And it’s funny that you say, are we post-anything or we just post-everything, Lee, really. And I thought this was a particularly interesting time. Not only that we could be together, but it feels like because of all this change, I see the design profession facing questions. Altogether new things, you know, it hadn’t been asking before, or perhaps quite as deeply. And I think that’s what made these conversations so successful. It was, it was all about bringing a mix of people in the room. It wasn’t just leaders from corporations. We had agency, consultancy, co-founders, entrepreneurs, I think authors, and academics, including someone who teaches social psychology at Yale. So it was just fantastic not only to have the intimacy, but the diversity in that room. You know, in my day to day, I just feel like I have blinders on all the time focused on what needs to get done. And I craved personally having conversation with colleagues, peers, people where you can just sit around and unpack things. And think about and reflect on what’s happening in the world in ways that you just don’t get to do. And so the opportunity to bring people together to do just that and hoping that it would work was really behind it all.

Jessica Helfand
I think we framed this, you and I, Cindy, and Lee and Ellen and others — we thought about, I think very carefully, the idea that conversations were happening, but they weren’t happening at the same time in the same place, around the same issues.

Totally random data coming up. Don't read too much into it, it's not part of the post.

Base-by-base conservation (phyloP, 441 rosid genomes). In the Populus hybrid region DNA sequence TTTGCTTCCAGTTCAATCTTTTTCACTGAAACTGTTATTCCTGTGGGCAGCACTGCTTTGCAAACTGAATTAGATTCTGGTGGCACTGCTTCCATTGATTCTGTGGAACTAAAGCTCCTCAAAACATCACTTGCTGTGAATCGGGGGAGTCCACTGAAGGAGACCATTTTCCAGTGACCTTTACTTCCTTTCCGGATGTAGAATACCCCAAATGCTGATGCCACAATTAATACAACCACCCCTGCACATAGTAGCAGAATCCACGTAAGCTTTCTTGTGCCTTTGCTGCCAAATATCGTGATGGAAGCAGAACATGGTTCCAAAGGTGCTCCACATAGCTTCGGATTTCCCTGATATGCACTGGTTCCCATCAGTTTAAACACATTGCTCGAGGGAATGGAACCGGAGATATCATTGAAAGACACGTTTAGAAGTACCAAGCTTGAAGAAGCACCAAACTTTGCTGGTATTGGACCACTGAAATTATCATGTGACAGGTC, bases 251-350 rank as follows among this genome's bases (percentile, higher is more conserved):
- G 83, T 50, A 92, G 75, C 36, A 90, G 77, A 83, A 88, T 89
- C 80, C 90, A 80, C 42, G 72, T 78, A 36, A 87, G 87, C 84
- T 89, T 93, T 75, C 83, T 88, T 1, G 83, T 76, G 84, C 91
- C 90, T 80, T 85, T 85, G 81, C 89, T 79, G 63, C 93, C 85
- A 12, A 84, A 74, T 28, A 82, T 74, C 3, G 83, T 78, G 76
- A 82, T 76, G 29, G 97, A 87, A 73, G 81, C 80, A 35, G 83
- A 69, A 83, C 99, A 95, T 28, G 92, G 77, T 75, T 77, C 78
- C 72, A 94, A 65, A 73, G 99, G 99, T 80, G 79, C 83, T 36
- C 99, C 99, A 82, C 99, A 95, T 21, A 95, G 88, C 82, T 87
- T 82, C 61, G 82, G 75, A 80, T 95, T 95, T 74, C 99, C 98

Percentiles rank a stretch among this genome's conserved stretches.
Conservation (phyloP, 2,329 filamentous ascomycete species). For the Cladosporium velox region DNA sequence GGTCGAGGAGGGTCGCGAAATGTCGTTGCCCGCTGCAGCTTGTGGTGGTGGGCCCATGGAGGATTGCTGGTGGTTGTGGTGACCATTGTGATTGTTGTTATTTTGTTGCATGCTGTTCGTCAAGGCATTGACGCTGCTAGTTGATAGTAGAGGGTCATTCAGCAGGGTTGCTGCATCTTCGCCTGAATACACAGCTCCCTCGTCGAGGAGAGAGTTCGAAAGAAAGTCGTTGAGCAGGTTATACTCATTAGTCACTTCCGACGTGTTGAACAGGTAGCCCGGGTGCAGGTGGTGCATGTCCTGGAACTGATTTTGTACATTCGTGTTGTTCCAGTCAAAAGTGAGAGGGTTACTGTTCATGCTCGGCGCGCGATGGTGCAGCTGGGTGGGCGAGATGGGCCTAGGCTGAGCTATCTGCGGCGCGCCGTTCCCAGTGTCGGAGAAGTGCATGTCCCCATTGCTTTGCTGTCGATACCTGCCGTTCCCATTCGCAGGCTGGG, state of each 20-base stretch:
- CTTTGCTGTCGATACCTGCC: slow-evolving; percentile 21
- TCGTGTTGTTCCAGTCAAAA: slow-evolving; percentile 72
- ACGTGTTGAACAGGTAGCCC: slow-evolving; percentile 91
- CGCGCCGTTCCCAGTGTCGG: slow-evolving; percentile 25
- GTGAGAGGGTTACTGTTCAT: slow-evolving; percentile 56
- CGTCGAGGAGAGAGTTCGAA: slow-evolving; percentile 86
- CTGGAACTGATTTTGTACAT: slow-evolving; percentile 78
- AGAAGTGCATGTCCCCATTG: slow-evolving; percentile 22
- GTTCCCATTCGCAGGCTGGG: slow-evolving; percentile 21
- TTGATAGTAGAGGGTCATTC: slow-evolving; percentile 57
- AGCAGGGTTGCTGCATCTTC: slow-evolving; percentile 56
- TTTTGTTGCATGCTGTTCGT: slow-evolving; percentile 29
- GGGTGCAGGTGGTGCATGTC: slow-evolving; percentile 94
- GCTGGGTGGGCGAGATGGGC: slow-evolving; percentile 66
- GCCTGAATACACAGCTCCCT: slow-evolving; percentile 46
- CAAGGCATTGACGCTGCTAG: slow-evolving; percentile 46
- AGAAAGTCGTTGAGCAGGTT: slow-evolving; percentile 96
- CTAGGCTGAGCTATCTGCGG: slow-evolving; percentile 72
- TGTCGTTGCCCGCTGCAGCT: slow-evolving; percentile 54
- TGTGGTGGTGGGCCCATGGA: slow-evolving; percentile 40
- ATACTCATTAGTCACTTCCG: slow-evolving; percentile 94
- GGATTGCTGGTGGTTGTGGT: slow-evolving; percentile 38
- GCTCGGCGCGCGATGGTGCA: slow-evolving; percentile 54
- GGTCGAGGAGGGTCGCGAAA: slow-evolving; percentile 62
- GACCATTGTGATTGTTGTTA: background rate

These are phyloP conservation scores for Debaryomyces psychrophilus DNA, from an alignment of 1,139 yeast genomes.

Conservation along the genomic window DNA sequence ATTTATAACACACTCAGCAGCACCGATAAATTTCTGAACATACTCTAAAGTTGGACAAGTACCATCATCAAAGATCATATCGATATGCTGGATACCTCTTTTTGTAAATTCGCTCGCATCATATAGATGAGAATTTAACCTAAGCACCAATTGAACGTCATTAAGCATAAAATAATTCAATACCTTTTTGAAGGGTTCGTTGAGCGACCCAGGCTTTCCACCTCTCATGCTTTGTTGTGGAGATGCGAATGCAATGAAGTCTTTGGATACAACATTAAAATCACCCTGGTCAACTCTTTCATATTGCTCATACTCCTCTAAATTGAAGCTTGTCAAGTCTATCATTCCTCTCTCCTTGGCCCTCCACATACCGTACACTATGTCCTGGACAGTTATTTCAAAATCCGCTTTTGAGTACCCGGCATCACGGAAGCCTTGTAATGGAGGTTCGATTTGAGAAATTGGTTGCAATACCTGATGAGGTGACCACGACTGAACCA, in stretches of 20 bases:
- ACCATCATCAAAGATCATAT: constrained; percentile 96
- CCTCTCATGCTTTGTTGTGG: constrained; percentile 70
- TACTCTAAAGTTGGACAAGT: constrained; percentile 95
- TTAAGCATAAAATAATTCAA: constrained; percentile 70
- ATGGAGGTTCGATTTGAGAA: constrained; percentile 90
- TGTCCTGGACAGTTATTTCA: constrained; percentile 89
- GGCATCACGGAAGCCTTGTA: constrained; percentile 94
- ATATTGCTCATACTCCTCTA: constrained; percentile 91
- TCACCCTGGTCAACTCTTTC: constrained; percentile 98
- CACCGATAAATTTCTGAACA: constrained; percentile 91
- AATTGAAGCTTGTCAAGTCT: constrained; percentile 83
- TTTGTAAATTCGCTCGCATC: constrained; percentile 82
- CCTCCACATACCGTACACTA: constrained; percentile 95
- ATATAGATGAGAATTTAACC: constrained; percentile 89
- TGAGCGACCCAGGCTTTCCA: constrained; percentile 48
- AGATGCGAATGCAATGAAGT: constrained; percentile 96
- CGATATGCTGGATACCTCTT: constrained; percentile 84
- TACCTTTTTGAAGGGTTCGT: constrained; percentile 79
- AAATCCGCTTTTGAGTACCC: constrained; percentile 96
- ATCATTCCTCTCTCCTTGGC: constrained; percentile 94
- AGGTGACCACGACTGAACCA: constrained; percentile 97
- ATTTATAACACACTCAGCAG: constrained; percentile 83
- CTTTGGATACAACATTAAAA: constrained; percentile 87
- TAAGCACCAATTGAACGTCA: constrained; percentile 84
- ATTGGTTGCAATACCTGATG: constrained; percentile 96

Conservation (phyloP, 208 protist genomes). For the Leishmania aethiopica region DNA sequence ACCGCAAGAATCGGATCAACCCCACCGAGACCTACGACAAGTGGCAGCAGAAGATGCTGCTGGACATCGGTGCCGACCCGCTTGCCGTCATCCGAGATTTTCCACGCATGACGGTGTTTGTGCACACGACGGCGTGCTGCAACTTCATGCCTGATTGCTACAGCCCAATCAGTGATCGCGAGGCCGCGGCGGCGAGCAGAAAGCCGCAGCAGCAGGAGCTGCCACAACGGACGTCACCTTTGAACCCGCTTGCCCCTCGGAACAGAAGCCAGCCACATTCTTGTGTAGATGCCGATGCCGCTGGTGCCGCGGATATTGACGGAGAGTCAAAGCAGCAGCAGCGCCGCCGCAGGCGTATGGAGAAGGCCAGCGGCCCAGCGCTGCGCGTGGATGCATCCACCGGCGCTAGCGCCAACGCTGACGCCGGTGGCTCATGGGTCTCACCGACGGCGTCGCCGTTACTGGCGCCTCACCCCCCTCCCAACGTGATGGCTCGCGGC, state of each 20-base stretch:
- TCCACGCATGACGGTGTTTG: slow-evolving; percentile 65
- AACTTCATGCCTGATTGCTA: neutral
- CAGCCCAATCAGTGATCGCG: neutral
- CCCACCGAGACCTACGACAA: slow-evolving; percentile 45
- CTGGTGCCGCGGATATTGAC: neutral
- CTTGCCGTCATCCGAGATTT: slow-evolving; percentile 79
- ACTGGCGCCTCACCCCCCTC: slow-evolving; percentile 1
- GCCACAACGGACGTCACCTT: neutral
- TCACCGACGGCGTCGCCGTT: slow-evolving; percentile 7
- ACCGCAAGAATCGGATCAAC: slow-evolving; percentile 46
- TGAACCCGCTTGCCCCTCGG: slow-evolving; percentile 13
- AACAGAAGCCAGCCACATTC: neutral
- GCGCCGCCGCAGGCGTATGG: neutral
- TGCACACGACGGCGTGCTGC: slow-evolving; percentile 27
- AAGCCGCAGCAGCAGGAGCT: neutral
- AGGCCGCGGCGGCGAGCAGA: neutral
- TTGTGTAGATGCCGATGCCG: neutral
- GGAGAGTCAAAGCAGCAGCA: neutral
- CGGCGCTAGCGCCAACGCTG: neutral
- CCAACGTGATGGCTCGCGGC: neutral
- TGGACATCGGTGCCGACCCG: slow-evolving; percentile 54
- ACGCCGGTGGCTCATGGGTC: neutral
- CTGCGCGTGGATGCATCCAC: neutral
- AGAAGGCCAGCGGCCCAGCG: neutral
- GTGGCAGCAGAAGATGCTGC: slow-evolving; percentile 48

Cindy Chastain
Mhm.

Jessica Helfand
And figuring out what those issues might be so that we weren’t there for, you know, soliloquies and filibusters that went on endlessly, which might have been fun, I don’t know, was actually part of the work. And so one of the things that we started with — I want to talk and dig in a little bit to these themes. One of the themes, as long as I’ve known you, Cindy, you’ve been talking about your interest in culture, and I started to think about what that meant inside the design community, outside the design community, in a corporation for a consultant, for an academic. Can you talk a bit about how culture has manifested for you both in your work at Mastercard and how it became a guiding principle for these conversations?

Cindy Chastain